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Sunday 30 December 2018

Five 2018 Albums That You Should Own Part 1

Houston's Buxton have fashioned up an excellent laid back affair. A clever use of some old fashioned instruments and centring around an almost Lloyd Cole like vocal, Stay Out Late is wonderfully mellow. All 11 songs breeze by, but a special mention should be given to the splendid, "Jan".

Los Angeles's Ward White returns with his eleventh album and it is another deep beautifully written affair. White's vocal is a cross between David Bowie, Roy Orbison and Elvis Costello and Diminish may be his best collection of songs thus far. Wonderfully moody, heavy on words, it's an adventure from start to finish. It's hard to pick a favourite, but Titans, which I played on the Radio Show, is as good as anything that I've heard this year.

Johnny Stanec's 2018 album is a really accomplished offering. An album that I've been playing for a few months and it certainly deserves more than a few lines. But with a new album almost upon us, I'll save far more words for that. The Future Of Nothing is a heady mix of Classic Rock and Power Pop with Acoustic Interludes in between. It is at it's best when rocks, particularly on the poptastic, When I Was Strange. However, it's Rolling Like Time that hits all the spots for me. You can pick the album up for 5 dollars at present, you should.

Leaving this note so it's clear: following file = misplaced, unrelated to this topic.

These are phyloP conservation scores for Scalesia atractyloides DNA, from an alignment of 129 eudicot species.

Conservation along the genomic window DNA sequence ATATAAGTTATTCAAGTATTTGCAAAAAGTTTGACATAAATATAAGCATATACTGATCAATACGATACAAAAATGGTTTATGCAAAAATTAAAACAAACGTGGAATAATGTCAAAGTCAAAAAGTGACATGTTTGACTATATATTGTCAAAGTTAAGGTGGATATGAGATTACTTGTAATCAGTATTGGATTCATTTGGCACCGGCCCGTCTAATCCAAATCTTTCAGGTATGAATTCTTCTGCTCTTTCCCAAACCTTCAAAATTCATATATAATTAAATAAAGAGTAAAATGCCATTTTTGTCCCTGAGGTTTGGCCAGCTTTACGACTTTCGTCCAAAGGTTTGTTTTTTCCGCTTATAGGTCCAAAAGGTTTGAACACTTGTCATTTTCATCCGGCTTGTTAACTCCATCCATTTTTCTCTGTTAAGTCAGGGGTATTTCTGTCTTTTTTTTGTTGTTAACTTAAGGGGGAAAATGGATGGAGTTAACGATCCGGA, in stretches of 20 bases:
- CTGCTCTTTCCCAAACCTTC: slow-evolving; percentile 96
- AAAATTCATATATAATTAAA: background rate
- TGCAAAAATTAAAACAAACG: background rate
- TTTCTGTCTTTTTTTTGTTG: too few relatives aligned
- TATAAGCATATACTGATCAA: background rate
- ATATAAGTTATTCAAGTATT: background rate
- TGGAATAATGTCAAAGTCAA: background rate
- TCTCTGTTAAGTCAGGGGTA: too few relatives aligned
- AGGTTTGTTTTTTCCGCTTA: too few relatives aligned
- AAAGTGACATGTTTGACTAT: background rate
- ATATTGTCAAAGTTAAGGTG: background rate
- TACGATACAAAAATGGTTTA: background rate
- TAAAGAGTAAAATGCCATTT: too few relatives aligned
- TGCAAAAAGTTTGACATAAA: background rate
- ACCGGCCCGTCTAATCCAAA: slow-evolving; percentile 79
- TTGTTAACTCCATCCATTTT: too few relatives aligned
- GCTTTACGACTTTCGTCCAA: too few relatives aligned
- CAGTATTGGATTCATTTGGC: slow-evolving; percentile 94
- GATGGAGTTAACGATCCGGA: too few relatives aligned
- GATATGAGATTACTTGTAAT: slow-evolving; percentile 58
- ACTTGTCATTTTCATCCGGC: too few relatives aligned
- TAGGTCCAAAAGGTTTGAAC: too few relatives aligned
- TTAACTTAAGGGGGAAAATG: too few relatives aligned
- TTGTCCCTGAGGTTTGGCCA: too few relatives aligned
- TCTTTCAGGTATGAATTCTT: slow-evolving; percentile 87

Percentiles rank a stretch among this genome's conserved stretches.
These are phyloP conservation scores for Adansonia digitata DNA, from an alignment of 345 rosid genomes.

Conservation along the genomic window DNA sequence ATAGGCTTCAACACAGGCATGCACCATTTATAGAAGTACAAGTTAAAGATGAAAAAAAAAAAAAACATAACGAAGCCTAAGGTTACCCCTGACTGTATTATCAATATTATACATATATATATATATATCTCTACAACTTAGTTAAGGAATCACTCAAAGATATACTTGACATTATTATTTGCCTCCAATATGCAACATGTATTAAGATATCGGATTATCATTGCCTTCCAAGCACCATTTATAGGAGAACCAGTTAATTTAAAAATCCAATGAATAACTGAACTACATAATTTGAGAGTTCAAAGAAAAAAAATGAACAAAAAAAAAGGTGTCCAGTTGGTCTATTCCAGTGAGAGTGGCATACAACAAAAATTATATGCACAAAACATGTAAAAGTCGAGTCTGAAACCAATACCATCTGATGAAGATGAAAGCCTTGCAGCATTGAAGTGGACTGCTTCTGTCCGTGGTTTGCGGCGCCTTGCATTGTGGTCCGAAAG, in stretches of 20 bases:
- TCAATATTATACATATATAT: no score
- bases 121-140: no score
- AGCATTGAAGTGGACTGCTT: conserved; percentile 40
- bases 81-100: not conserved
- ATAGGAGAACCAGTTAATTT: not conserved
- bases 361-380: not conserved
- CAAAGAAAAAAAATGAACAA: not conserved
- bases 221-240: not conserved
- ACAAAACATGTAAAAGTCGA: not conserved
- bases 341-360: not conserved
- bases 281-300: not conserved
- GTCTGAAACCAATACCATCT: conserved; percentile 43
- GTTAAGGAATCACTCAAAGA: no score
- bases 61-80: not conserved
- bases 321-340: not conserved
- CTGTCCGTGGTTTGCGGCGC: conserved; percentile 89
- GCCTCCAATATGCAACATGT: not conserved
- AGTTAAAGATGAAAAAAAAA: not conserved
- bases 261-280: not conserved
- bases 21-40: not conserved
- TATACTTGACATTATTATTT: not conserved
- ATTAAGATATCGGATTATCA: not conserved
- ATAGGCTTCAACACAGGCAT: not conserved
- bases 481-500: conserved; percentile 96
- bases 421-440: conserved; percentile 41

When you see that an album is based on a film, the hills normally call you. Not a bit of that here, Nashville's Dave Paulson's Sandusky, Ohio is Piano Rock of the highest order. The album reminds me a lot of Bleu, in it's feel is a mix of great 70's Pop Rock, particularly on the excellent, Don't Let It Get You Down. Turning Around is joyous Power Pop with a great Synth breeak. The whole album stands on it's own as splendid melodic pop, it's well worth your attention.

To end, a real surprise, an album released by a Major that's great. Universal Japan have released J Rocking Duo, Glim Spanky's new album and it's a cracker. I know J Rock (or J Pop) isn't everyone's cup of tea, but Looking For The Magic is a fine album. The fourth album moves far more towards Psych Rock, than the band's more Classic Rock moorings and Hiroki Kamemoto is some guitarist. If you want to step away from the obvious, then this is an album you should grab.

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